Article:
Traverse City Record-Eagle

News From 100 Years Ago

August 27, 2012

News From ... 100 Years Ago: 08/27/2012

-- An occasion which was marked with great significance, witnessed by hundreds of people and which will be long remembered by the people of this city was the laying of the cornerstone of the new Central Methodist Episcopal church Friday afternoon. Before the scheduled hour of the service, many automobiles and carriages drew up before the church and the occupants watched and listened from their seats. For other guests, chairs and benches had been arranged.

-- Traffic scouts of the Pere Marquette Railroad report that Michigan growers along the lines will ship by freight over the system more than 1,000 carloads of fruit within the next six or eight weeks. These figures illustrate the effect of the unusually severe winter on the Michigan orchards. The Traverse City district will supply seventy carloads of apples.

-- P. F. Farmer who has been in the city for the past month, left this morning for Grand Rapids. He will visit at that place for some time before returning to his home in Chicago.

-- Because luck happened to be all their way, was about the only reason five people of Harlin were saved from serious injury Sunday. The Reo touring car in which they were coming at a good rate of speed down McRae Hill near Buckley was thrown up into the air over a 15 foot embankment. The emergency brake thrown too quickly and too hard is supposed to have caused the accident.

-- Mrs. E. E. Kimbell and daughter, Mary arrived here today from Petoskey where they have been spending the summer. After a short visit in the city, they will return to their home in Detroit.

-- Owing to changes made in the method of exhibiting and territory comprised in the different classes at the Michigan state fair, Frank Smith of the peninsula is put at a distinct disadvantage. Although the silver cup has been won by Mr. Smith the past two years, it will be difficult repeat now because the exhibit includes an entire county.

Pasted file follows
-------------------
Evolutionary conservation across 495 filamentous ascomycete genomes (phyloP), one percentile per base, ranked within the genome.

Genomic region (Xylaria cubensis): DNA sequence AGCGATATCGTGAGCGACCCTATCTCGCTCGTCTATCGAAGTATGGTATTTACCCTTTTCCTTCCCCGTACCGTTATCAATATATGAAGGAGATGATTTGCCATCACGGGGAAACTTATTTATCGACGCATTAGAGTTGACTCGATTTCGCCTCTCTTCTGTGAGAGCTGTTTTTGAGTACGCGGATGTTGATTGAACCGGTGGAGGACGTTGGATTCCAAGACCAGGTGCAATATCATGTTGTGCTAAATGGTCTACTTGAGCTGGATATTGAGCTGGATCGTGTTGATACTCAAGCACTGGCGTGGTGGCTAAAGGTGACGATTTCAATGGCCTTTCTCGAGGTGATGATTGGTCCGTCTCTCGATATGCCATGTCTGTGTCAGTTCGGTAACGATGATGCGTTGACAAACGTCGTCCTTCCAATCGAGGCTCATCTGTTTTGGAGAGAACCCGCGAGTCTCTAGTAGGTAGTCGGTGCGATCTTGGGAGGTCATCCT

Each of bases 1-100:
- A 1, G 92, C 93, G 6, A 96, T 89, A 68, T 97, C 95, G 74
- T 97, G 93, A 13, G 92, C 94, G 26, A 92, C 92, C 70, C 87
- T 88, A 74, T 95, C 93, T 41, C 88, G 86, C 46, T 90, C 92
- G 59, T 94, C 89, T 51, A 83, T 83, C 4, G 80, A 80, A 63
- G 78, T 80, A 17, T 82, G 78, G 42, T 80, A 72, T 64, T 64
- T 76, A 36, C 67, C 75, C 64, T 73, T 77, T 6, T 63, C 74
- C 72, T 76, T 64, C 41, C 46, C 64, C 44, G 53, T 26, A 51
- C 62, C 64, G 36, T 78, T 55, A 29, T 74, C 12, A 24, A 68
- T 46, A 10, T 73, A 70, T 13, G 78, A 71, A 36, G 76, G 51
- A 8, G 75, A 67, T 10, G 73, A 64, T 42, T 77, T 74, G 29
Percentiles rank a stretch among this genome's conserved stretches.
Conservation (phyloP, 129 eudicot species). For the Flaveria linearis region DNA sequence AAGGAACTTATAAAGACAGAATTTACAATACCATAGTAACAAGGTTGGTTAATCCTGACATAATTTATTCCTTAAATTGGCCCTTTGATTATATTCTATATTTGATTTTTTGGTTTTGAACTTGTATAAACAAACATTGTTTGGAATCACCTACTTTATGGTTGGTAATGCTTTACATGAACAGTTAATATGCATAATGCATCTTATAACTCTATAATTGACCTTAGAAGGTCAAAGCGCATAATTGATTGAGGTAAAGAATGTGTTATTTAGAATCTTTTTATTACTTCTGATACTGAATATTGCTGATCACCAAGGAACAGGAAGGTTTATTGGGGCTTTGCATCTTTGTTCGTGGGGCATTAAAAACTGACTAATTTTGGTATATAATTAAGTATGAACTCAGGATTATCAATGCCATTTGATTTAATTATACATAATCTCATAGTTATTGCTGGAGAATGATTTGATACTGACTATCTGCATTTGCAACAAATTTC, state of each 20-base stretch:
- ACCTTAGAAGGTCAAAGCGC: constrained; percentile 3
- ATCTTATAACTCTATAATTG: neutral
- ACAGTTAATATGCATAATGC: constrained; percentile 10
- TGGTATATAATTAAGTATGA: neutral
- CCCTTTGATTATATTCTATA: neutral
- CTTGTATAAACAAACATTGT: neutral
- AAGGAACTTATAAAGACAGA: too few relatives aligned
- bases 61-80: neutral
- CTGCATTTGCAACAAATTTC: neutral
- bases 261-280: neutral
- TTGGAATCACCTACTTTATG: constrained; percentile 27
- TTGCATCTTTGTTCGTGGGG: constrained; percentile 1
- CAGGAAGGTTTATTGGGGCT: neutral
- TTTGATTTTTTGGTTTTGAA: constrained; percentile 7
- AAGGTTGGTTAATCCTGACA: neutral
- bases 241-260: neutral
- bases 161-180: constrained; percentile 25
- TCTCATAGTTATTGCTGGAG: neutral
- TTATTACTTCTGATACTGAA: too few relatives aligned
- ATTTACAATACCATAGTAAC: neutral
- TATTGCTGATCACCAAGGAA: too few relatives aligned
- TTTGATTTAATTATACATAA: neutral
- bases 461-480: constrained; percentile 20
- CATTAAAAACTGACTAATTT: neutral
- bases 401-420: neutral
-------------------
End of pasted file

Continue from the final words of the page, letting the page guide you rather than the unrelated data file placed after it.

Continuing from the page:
-- That the candy manufactured in the state of Michigan is pure is shown by a report just issued by the State Pure Food Department. Of the 278 samples of confectionery analyzed by the state chemist, not one instance of adulteration was found nor were any of the samples misbranded.

-- All kinds of reports have been current today in regard to the collision that happened yesterday north of Charlevoix when passenger train No. 8 southbound ran into a dummy train. Two engines were wrecked and about eight passengers were severely injured. As near as can be ascertained, there were another dozen who sustained minor injuries and bruises. No one was killed.

-- Mr. and Mrs. Tunis Johnson of the G. J. Johnson Cigar Co., Grand Rapids, are in the city as guest of Miss Cecile Ellis on Union Street. Mr. and Mrs. Johnson are visiting the northern resorts, making the trip in their Mitchell roadster.

-- Miss Bessie Packard of Urbana, Illinois, who has been visiting her sister, Mrs. P. Vane of 112 West Front Street, left yesterday for Lake Geneva, Wisconsin. She will attend the student conference of the Y. W. C. A. in that city.

-- Advice on deportment. When you call at any residence, do not neglect to clean your shoes thoroughly.

-- Medical advice of a century ago. For elderly people, spectacles are usually preferred to eyeglasses, except for occasional use.

-- Best buy of the week. Second Annual Blanket Sale, August 28, Store Wide Bargains.

1
Text Only